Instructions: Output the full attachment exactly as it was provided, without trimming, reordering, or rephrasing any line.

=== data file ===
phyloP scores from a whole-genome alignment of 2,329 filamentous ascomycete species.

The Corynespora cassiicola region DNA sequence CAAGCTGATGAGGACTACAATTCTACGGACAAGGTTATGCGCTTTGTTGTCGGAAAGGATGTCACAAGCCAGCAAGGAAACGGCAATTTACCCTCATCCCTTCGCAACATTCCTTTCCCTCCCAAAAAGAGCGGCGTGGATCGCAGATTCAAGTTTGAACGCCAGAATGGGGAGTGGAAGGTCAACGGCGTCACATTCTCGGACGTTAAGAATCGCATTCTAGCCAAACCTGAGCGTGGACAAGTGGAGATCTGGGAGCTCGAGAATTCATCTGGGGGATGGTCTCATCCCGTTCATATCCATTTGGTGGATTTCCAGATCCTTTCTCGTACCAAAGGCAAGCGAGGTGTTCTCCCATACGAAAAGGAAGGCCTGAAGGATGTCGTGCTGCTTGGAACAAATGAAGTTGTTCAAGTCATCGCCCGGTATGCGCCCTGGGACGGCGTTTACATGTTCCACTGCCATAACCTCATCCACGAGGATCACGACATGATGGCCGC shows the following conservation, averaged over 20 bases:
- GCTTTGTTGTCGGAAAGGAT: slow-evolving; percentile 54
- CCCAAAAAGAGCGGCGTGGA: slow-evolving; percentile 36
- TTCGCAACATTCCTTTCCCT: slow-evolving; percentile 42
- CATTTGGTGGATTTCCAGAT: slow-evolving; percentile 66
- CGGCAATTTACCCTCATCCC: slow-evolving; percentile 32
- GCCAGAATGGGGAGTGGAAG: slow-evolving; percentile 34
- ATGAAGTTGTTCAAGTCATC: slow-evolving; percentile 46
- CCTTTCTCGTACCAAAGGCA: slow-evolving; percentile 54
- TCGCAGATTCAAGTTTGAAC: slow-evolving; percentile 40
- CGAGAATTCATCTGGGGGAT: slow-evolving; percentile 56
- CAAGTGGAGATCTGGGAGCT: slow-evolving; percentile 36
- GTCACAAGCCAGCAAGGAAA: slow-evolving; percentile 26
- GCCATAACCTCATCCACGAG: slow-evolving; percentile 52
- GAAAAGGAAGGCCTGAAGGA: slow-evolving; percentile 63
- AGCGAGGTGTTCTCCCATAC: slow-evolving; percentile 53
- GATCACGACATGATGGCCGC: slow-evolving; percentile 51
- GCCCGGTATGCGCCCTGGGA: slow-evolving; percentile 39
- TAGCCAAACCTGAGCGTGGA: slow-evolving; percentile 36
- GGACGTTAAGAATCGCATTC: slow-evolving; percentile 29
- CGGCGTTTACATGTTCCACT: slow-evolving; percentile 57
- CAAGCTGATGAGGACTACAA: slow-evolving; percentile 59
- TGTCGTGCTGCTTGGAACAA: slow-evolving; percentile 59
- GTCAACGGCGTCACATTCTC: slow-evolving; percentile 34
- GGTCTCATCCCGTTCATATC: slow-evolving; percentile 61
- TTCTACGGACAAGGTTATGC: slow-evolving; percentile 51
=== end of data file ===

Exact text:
phyloP scores from a whole-genome alignment of 2,329 filamentous ascomycete species.

The Corynespora cassiicola region DNA sequence CAAGCTGATGAGGACTACAATTCTACGGACAAGGTTATGCGCTTTGTTGTCGGAAAGGATGTCACAAGCCAGCAAGGAAACGGCAATTTACCCTCATCCCTTCGCAACATTCCTTTCCCTCCCAAAAAGAGCGGCGTGGATCGCAGATTCAAGTTTGAACGCCAGAATGGGGAGTGGAAGGTCAACGGCGTCACATTCTCGGACGTTAAGAATCGCATTCTAGCCAAACCTGAGCGTGGACAAGTGGAGATCTGGGAGCTCGAGAATTCATCTGGGGGATGGTCTCATCCCGTTCATATCCATTTGGTGGATTTCCAGATCCTTTCTCGTACCAAAGGCAAGCGAGGTGTTCTCCCATACGAAAAGGAAGGCCTGAAGGATGTCGTGCTGCTTGGAACAAATGAAGTTGTTCAAGTCATCGCCCGGTATGCGCCCTGGGACGGCGTTTACATGTTCCACTGCCATAACCTCATCCACGAGGATCACGACATGATGGCCGC shows the following conservation, averaged over 20 bases:
- GCTTTGTTGTCGGAAAGGAT: slow-evolving; percentile 54
- CCCAAAAAGAGCGGCGTGGA: slow-evolving; percentile 36
- TTCGCAACATTCCTTTCCCT: slow-evolving; percentile 42
- CATTTGGTGGATTTCCAGAT: slow-evolving; percentile 66
- CGGCAATTTACCCTCATCCC: slow-evolving; percentile 32
- GCCAGAATGGGGAGTGGAAG: slow-evolving; percentile 34
- ATGAAGTTGTTCAAGTCATC: slow-evolving; percentile 46
- CCTTTCTCGTACCAAAGGCA: slow-evolving; percentile 54
- TCGCAGATTCAAGTTTGAAC: slow-evolving; percentile 40
- CGAGAATTCATCTGGGGGAT: slow-evolving; percentile 56
- CAAGTGGAGATCTGGGAGCT: slow-evolving; percentile 36
- GTCACAAGCCAGCAAGGAAA: slow-evolving; percentile 26
- GCCATAACCTCATCCACGAG: slow-evolving; percentile 52
- GAAAAGGAAGGCCTGAAGGA: slow-evolving; percentile 63
- AGCGAGGTGTTCTCCCATAC: slow-evolving; percentile 53
- GATCACGACATGATGGCCGC: slow-evolving; percentile 51
- GCCCGGTATGCGCCCTGGGA: slow-evolving; percentile 39
- TAGCCAAACCTGAGCGTGGA: slow-evolving; percentile 36
- GGACGTTAAGAATCGCATTC: slow-evolving; percentile 29
- CGGCGTTTACATGTTCCACT: slow-evolving; percentile 57
- CAAGCTGATGAGGACTACAA: slow-evolving; percentile 59
- TGTCGTGCTGCTTGGAACAA: slow-evolving; percentile 59
- GTCAACGGCGTCACATTCTC: slow-evolving; percentile 34
- GGTCTCATCCCGTTCATATC: slow-evolving; percentile 61
- TTCTACGGACAAGGTTATGC: slow-evolving; percentile 51